Anthropology, University of Zurich, Switzerland
Advisory Board Member
Johannes Quack is Assistant Professor of Anthropology at the University of Zurich. His (ethnographic) research interests include popular Hinduism; secularity, secularism and nonreligion; therapeutic pluralism; knowledge (trans)formations; biographic and ethnographic methods.
Quack’s main publications include Disenchanting India: Organized Rationalism and Criticism of Religion in India (OUP, New York 2012), The Problem of Ritual Efficacy (OUP, New York 2010), Religion und Kritik in der Moderne (LIT, Münster 2012), Asymmetrical Conversations: Contestations, Circumventions and the Blurring of Therapeutic Boundaries (Berghahn, New York 2014), Religious Indifference: New Perspectives From Studies on Secularization and Non-religion (Springer, Berlin 2017) and The Diversity of Nonreligion: Contested Normativities and Relations (Routledge, Abingdon 2020). See his website [in German].
Dr. Ryan Cragun
Sociology, University of Tampa, USA
Advisory Board Member
Ryan T. Cragun, Ph.D, is Professor of Sociology and the Co-Director of the Honors Program at The University of Tampa.
He is the author of Christianity and the Limits of Minority Acceptance in America: God Loves (Almost) Everyone (Lexington Books, 2018) with J. Sumerau and the co-editor with Christel Manning and Lori Fazzino of Organized Secularism in the United States: New Directions in Research (de Gruyter 2017). Recent articles include “Mapping Religion’s Other: A Review of the Study of Nonreligion and Secularity,” Journal for the Scientific Study of Religion 58(2):319-335 with Jesse Smith; “Sunday Football or Church? A Case Study in Substitutes and Complements,” Review of Religious Research 61(2):169-187, with John Stinespring and Andrew Tillman; and “Complicating Marginalisation: The Case of Mormon and Nonreligious College Students in a Predominantly Mormon Context,” Journal of Beliefs & Values 39(3):317-329 with Kim Abunuwara and J. Sumerau.
His research interests fall broadly into three areas: the study of Mormonism, nonreligion, and secularization. Within these areas, his interests are far ranging. He has explored the factors that lead to the growth and decline of Mormonism around the world as well as gender and sexual dynamics within the LDS Church. In his research on the nonreligious, he has explored discrimination and prejudice faced by nonbelievers and the history and dynamics of the secular movement in the US. All of his research falls within a broadly defined secularization framework and helps to illustrate how society is slowly becoming less religious in various ways.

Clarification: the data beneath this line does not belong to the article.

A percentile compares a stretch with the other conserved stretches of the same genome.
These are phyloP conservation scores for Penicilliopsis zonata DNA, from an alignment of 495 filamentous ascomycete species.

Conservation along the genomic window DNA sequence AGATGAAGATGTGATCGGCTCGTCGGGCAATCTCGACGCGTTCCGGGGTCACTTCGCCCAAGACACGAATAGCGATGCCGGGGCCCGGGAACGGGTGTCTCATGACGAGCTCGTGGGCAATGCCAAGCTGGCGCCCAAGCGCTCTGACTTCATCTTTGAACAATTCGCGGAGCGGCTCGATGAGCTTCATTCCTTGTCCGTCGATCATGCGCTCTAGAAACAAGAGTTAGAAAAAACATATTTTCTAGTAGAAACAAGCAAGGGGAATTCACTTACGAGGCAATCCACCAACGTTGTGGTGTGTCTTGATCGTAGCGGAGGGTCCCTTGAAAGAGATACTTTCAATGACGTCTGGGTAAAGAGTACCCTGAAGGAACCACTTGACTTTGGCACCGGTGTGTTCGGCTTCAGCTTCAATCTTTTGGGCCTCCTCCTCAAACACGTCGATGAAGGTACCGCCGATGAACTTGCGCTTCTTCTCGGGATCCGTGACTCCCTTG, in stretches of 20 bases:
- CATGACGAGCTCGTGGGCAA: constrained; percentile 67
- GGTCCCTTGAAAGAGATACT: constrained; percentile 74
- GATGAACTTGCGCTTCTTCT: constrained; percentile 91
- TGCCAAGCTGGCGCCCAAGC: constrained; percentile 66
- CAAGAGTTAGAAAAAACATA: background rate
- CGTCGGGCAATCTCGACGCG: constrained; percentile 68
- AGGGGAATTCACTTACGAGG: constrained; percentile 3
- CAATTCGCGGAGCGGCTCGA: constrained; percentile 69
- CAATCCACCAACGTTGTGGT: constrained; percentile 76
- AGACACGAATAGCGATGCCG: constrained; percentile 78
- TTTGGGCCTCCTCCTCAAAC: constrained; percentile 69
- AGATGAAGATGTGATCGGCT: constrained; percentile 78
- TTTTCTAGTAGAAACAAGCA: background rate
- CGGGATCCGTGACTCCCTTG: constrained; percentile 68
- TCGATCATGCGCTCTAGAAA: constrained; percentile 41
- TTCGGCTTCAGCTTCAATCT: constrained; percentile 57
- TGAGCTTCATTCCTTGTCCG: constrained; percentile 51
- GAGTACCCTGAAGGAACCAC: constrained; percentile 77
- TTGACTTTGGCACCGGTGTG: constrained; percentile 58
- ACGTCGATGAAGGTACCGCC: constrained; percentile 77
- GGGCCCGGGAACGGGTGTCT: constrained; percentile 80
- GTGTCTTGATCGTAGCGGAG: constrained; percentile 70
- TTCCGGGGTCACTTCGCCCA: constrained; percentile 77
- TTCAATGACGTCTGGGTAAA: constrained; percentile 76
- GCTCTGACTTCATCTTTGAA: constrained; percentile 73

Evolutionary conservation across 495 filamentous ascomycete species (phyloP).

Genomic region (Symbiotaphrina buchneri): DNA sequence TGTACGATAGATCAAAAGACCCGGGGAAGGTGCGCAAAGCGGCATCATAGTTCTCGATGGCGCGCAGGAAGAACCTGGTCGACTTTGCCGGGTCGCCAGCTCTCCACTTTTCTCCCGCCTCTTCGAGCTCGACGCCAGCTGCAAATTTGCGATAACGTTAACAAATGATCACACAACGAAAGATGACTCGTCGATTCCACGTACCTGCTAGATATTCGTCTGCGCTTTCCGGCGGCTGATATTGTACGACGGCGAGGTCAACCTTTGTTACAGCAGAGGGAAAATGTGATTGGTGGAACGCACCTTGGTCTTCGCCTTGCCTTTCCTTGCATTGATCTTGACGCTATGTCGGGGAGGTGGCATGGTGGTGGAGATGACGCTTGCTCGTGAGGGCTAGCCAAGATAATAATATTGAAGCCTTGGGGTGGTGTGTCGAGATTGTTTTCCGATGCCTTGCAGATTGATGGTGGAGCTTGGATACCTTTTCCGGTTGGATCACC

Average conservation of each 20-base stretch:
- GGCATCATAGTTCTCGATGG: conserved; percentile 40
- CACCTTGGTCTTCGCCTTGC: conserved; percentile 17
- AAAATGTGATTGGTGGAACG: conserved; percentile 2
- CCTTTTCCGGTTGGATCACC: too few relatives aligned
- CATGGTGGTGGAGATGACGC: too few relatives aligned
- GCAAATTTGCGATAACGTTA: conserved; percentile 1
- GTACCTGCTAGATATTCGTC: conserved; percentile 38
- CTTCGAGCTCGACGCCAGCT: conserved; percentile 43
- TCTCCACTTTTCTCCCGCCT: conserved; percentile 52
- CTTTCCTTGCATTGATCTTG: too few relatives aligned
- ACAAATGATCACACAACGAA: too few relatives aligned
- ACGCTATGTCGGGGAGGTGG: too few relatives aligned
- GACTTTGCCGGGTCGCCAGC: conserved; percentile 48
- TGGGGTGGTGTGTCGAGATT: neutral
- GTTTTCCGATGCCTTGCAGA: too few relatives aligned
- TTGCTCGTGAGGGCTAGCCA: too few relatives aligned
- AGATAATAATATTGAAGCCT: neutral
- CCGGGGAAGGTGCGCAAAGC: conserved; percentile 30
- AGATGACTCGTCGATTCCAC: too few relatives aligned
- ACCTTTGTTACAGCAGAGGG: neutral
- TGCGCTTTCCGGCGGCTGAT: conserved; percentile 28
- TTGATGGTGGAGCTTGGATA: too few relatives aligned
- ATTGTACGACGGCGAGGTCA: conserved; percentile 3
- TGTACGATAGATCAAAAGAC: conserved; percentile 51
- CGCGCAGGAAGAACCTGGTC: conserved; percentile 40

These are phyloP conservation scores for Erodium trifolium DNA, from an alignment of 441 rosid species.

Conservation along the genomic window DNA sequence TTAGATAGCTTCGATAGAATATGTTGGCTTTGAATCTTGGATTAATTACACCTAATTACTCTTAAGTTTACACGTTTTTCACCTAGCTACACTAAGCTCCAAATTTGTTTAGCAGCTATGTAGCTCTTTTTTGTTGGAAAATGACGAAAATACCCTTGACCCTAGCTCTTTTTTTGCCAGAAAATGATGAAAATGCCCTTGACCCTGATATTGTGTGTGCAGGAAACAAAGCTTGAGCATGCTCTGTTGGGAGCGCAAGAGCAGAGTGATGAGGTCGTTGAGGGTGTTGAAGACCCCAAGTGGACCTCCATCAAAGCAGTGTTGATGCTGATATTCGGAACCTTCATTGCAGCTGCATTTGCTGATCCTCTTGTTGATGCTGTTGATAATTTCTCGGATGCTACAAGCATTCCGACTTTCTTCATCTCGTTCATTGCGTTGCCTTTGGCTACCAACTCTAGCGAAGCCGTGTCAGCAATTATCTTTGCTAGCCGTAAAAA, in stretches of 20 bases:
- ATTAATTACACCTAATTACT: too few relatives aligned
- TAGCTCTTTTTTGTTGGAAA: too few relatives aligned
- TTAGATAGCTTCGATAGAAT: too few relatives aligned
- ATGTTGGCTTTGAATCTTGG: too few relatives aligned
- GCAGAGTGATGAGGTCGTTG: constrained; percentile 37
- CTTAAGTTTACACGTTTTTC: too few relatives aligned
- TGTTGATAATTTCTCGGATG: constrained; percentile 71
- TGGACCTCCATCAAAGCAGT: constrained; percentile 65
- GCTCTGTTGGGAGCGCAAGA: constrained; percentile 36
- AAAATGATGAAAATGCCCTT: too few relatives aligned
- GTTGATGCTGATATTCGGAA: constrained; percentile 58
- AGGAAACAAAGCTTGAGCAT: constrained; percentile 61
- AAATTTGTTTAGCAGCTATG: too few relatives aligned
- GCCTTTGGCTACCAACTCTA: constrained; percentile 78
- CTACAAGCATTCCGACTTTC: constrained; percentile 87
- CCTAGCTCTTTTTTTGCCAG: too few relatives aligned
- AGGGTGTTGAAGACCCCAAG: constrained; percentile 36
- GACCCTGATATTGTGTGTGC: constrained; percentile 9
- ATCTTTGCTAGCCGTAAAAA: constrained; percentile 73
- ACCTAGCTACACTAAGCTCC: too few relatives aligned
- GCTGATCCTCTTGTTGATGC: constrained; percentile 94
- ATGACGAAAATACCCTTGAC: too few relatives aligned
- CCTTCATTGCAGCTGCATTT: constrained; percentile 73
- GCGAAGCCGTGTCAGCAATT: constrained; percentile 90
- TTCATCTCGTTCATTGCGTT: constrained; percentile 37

Cragun was a co-founder and co-editor of Secularism & Nonreligion (Ubiquity Press), the first journal dedicated to the study of secular individuals and phenomena, from 2011 until 2018. His article, “Contemporary Religion and the Cisgendering of Reality,” Social Currents 3(3):293-311, with J. Sumerau and Lain Mathers, was selected as the Article of the Year by the ASA Religion Section in 2016. He also also served as an expert witness in several prominent court cases in both the US and Canada involving members of both fundamentalist and mainstream Mormon religions.
Dr. Christel Gärtner
Research Fellow / Mentorin, Westfälische Wilhelms-Universität
Advisory Board Member
Dr. Christel Gärtner is an associate Professor of Sociology and mentor in the graduate school at the Cluster of Excellence “Religion and Politics. Dynamics of Tradition and Innovation” at the University of Münster, Germany. She is the head of the international research project “The transmission of religion across generations: a comparative international study of continuities and discontinuities in family socialization”, funded by the John Templeton Foundation. She also leads two research projects investigating Friday sermons in German and Austrian mosques. Since 2021 she is PI in the graduate school “Regional Regulation of Religious Plurality in Comparison” (RePliV), a cooperation project between the Universities of Bochum and Münster. Christel Gärtner is co-author of several edited books, among them: Exploring Islam beyond Orientalism and Occidentalism. Sociological approaches (Springer Fachmedien: 2021), Schlüsselwerke der Religionssoziologie (Springer Fachmedien: 2019), and Umstrittene Säkularisierung: Soziologische und historische Analysen zur Differenzierung von Religion und Politik (Berlin University Press: 2014).
Her research interests include Sociology of religion and culture (religious and secular transformation processes, (non-)religion in diverse, plural and secularized societies); social theories and micro-sociology (religious and non-religious socialization, youth and adolescence, biographies, historical and familial generations); methods of hermeneutic and historical social research.
Page updated July 12, 2022.